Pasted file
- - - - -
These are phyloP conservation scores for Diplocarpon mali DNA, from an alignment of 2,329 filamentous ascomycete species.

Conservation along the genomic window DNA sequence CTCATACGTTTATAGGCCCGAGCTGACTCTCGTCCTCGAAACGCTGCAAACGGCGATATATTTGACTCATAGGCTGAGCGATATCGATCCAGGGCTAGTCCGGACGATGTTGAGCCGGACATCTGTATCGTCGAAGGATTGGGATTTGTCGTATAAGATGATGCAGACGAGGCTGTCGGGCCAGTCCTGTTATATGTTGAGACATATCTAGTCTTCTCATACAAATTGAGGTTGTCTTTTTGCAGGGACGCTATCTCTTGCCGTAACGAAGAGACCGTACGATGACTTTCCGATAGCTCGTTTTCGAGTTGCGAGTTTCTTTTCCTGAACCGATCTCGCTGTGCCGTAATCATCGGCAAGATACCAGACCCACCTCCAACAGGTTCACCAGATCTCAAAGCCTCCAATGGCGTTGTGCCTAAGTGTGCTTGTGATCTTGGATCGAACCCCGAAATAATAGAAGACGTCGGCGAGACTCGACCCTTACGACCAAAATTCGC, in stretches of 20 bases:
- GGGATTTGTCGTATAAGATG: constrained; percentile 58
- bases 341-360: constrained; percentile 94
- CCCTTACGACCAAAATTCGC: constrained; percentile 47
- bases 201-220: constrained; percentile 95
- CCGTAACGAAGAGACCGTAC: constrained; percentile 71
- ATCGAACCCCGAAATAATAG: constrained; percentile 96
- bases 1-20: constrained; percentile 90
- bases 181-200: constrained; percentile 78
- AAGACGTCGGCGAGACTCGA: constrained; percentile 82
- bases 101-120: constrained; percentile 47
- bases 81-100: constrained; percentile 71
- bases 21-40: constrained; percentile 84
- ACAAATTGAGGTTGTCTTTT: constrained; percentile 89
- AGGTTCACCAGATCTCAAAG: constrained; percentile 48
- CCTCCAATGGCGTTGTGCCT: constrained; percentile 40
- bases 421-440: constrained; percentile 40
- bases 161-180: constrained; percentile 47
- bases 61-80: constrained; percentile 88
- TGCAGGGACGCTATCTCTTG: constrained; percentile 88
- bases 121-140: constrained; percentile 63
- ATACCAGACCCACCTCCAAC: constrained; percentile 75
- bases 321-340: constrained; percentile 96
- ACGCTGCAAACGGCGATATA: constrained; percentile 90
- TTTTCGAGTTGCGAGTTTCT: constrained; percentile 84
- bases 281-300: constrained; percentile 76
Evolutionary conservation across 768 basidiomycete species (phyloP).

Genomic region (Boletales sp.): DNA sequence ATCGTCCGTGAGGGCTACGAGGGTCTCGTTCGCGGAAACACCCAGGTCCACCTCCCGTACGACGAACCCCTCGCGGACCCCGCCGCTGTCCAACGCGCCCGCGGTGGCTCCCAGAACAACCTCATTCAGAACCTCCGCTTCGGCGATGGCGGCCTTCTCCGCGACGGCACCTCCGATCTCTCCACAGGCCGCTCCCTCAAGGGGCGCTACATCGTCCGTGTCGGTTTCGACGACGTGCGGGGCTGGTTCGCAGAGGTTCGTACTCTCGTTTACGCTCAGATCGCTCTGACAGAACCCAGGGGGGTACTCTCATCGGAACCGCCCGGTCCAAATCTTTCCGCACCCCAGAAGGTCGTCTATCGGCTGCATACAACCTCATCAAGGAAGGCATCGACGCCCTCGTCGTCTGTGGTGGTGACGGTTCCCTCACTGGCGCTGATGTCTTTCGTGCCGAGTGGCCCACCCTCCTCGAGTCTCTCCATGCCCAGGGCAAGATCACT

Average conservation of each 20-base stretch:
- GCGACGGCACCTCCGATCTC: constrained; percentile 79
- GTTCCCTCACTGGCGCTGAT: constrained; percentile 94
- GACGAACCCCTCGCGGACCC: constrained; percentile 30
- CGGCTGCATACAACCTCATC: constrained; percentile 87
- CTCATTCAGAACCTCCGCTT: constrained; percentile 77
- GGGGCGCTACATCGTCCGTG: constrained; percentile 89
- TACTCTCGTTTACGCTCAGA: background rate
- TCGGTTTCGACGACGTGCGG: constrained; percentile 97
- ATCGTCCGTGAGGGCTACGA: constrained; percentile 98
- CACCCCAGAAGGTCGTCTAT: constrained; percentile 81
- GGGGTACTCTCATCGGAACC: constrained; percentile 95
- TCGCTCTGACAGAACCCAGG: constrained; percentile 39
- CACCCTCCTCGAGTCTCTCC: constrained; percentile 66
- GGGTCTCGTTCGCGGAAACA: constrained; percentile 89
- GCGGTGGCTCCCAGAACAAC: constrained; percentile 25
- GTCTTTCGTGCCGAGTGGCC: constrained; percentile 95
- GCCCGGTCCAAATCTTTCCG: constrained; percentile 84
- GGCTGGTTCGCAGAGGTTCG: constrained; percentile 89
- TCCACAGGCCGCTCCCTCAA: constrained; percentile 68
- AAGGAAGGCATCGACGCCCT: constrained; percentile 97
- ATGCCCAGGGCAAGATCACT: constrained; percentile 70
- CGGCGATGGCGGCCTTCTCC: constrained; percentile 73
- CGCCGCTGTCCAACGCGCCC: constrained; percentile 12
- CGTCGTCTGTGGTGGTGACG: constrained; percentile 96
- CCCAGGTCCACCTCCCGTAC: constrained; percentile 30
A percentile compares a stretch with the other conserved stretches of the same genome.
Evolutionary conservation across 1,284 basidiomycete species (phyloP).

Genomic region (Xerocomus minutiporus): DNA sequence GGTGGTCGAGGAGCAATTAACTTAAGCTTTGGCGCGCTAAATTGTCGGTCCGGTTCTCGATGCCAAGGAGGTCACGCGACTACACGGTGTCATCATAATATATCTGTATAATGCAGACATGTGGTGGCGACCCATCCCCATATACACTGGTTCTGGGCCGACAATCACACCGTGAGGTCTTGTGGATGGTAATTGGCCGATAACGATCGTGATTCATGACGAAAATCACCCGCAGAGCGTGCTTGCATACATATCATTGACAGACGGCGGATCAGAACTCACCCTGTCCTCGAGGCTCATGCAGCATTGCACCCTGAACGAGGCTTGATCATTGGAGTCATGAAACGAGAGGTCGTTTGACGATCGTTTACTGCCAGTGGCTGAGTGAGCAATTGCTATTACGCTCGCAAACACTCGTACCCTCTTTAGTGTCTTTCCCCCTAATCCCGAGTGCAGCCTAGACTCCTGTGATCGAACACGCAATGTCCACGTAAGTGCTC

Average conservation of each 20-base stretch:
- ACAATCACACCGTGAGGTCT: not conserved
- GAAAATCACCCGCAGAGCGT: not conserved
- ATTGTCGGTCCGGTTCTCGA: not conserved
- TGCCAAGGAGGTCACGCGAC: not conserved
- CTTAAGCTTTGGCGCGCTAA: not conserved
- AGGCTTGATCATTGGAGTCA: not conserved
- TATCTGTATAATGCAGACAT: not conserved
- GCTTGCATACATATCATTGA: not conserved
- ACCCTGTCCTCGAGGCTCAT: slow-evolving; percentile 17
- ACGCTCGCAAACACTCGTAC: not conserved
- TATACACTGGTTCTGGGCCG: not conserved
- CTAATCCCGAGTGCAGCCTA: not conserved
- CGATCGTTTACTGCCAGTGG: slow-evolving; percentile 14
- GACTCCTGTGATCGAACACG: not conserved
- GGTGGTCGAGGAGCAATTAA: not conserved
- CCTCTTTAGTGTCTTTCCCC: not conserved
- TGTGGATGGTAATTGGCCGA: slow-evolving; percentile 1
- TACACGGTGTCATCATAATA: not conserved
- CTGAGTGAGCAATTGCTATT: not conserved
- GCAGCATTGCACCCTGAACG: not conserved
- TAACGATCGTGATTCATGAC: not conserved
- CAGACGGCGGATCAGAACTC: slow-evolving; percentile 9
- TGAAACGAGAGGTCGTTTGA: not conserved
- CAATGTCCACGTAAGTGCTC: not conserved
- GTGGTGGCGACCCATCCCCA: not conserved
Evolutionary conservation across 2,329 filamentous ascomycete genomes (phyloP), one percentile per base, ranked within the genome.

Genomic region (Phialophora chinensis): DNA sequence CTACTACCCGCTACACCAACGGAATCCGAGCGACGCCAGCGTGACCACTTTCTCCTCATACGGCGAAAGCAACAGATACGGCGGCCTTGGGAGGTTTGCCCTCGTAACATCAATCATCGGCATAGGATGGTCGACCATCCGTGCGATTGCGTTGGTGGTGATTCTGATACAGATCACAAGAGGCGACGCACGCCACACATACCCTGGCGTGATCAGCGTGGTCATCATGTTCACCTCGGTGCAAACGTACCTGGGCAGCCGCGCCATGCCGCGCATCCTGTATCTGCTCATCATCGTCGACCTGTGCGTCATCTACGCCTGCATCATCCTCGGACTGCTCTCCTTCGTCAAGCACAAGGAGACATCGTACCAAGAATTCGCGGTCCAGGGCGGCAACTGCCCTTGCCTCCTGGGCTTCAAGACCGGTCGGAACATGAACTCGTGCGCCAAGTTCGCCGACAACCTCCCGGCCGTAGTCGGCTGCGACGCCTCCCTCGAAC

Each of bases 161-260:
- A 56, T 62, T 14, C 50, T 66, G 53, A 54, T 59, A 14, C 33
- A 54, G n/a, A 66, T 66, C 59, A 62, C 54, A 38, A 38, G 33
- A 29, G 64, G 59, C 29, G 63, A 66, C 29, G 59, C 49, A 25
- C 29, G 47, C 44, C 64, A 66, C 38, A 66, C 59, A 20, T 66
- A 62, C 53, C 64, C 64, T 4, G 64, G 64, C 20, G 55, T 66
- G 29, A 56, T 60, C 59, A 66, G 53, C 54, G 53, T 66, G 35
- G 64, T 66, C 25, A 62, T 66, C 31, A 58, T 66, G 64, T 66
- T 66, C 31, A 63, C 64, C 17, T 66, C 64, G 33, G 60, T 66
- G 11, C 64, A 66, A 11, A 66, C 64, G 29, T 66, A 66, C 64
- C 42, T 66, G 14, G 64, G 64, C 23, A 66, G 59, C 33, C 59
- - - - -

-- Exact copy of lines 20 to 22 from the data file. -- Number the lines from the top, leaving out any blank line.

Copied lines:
- bases 61-80: constrained; percentile 88
- TGCAGGGACGCTATCTCTTG: constrained; percentile 88
- bases 121-140: constrained; percentile 63